Otherwise, Lawrence certainly does a good job, although as in The Hunger Games film this year, she’s doing a lot of acting opposite actors with very, very little to do, dealing with significantly underwritten roles and relationships. DeNiro seems out of place as her father, playing a broader version of his last roles in Russell’s films. Isabella Rossellini is entertaining as Joy’s benefactor/lover of DeNiro, but her welcome presence drops off midway through the film. Édgar Ramírez and Dascha Polanco have some of the nicest scenes with Lawrence as her ex-husband and best friend, although more about that friendship would have been nice in this film, especially compared to the troubled relationship she has with her half-sister, Elisabeth Röhm.
Perhaps the most frustrating thing about the movie was the potential for telling a smart story about female family relationships is lost because all the women in the family around Joy seem so oddly underwritten. I know Russell wanted to stress those female relationships, because Joy’s son in the movie is ushered out of the room every time so Joy only interacts with her daughter. Röhm is written to primarily feel hateful of her sister, but we never get an idea of why that relationship evolved that way or what her life is like in the family. Did she hear how special Joy was as often as we are? The person saying this over and over is Diane Ladd, as her grandmother, who is there more to say exactly what we should be thinking than to be Joy’s closest family member. While Virginia Madsen is sometimes funny as her shut-in mother, the character seems to be treated cruelly by not giving a sense of what she was like before or any psychological reality to her behavior.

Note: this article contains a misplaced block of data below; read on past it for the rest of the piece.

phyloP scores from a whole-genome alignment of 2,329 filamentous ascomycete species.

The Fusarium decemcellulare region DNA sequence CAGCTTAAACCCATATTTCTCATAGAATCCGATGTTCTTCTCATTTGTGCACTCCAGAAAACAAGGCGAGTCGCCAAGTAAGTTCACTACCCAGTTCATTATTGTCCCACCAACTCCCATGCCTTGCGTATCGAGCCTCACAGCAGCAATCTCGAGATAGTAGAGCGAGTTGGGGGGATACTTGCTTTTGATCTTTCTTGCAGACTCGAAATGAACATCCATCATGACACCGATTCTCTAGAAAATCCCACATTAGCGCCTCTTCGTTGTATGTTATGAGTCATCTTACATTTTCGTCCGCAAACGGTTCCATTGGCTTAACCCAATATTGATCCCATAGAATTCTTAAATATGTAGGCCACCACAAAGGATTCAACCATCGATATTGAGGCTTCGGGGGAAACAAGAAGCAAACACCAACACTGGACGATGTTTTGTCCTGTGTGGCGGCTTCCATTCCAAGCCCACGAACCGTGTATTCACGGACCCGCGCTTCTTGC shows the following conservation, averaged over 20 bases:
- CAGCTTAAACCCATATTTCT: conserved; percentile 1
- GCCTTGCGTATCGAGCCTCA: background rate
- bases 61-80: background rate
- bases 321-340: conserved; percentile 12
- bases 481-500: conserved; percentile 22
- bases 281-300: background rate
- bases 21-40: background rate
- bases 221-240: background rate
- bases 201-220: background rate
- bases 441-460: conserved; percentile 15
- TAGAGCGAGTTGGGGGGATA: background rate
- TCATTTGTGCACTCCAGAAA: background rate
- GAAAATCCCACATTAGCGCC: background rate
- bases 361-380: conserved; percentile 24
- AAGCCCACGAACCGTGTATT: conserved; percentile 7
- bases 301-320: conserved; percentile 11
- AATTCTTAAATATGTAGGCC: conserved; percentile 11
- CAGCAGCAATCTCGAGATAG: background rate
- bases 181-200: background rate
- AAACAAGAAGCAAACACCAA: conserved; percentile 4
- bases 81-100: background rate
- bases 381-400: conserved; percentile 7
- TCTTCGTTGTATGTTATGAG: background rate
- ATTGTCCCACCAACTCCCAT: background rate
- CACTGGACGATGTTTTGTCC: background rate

Dropping the ball on the family story is almost a way to force Bradley Cooper’s late addition as the head of a home shopping cable channel feel more plot driven than it really is. Cooper is pretty good as the fast-talking mogul, but when you consider the larger film, the scenes seem extended just to give Cooper and Lawrence more opportunities for flashy scenes together rather than driving the story back home. One (not three) pitches from Cooper would have worked to explain what the channel was all about, and tightening Joy’s move to push her product herself would have made a bigger impact. Remember, a lot of this movie is about her invention of The Miracle Mop; we hear the same pitch she gives on air A LOT before that big television pitch.